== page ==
Our UI was simply a combination of the parts already described in the VGA driver section.  We implemented the interpolation program to plot the waveform, taking care to bias it to the correct pixel coordinate and truncate data of the screen.  Behind the waveform, we designed a simple set of axes with division markings to help users identify key factors of the signal. 

On the right hand side we used the character ROM and a message RAM to display and store the ASCII messages.  Because we only had about 20 lines that we could use for text, we limited the content to the user controls and basic measurements such as the maximum and minimum of the signal.  Our final design implemented:

  • The current time and voltage division settings
  • The desired time and voltage divisions when sampling a signal
  • The minimum and maximum voltages
  • A horizontal pan tracker

If we had more time we would have added more functionality, as laid out in the design specifications section.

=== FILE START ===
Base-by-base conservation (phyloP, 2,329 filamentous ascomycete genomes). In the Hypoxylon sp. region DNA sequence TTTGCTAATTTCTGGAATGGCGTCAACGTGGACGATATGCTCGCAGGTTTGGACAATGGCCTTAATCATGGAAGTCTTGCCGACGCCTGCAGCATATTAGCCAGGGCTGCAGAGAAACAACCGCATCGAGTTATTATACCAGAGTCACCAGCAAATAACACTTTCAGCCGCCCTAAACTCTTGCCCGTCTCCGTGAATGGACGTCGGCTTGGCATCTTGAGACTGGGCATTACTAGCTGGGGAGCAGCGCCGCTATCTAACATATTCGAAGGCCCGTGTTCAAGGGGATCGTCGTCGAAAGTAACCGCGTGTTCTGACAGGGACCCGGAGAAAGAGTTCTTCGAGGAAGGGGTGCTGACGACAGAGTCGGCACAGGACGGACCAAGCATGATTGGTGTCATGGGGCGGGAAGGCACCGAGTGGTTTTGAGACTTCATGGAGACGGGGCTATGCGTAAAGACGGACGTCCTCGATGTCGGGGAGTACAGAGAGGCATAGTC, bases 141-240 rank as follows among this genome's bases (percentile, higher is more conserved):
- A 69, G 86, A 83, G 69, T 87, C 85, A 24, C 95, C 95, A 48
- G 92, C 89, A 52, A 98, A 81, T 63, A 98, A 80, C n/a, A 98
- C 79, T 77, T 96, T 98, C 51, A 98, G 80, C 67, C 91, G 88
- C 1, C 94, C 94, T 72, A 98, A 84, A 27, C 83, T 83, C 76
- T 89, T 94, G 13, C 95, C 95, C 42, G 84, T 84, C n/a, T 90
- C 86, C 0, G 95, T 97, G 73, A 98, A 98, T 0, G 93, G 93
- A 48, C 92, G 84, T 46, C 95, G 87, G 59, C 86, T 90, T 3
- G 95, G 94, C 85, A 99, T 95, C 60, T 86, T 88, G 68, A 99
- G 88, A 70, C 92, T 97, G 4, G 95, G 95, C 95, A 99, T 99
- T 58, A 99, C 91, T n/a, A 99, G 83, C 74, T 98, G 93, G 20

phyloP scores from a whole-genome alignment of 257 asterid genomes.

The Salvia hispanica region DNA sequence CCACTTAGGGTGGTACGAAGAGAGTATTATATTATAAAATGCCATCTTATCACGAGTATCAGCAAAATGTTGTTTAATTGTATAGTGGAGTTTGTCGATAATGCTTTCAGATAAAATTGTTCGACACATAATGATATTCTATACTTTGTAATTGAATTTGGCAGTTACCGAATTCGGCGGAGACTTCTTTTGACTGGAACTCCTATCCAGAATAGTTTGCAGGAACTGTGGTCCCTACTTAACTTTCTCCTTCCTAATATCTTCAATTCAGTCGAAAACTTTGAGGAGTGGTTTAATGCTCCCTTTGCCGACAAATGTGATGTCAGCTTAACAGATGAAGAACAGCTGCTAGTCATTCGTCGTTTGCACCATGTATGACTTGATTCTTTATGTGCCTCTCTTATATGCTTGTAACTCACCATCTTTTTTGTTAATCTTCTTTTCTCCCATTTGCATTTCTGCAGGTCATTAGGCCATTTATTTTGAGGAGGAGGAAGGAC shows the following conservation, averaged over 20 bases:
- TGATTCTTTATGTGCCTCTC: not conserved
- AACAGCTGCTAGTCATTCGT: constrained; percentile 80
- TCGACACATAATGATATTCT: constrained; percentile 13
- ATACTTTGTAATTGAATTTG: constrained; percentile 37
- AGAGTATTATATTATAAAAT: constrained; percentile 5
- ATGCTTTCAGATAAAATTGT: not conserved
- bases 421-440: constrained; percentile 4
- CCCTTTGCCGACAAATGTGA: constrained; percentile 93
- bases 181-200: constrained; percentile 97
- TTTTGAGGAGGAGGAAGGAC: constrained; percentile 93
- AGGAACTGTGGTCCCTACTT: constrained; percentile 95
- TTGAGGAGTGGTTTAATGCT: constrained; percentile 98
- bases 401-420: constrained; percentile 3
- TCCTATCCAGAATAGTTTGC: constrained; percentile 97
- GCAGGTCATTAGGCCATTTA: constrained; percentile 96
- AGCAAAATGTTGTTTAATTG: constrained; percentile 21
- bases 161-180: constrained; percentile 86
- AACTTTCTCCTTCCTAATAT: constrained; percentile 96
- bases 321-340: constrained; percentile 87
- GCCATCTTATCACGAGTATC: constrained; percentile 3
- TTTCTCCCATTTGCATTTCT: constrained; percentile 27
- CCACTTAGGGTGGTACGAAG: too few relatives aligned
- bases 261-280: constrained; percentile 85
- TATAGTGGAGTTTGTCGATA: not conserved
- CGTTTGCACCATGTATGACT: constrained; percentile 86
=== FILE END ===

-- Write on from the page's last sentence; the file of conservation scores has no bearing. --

User Controls

We added four 24 position rotary encoders and six push buttons to the board as our user controls.  The encoders were allocated to changing the voltage and time divisions as well as panning in time.  The buttons were used to set the resampling settings and tell the FPGA to begin resampling (i.e. wait to be triggered).

As previously described in the ADC section, we need to decimate the input when storing it into the RAM.  This meant that if the user wanted to look at a time division smaller (higher sample frequency) than the data currently in RAM, they would have to resample the data.  To communicate this to the user, whenever this occurs the text changes from the standard cyan color to magenta. 

Similarly, because our ADC is only 10 bits, and we have 9 bits of voltage resolution, we decided that allowing the user to scale the voltage didn’t make much sense to implement as  it would seriously degrade the graphical fidelity.  Therefore, anytime the user wants to change the voltage setting they must resample the wave.  A similar coloring scheme was devised to convey a difference between the current and desired voltage division settings.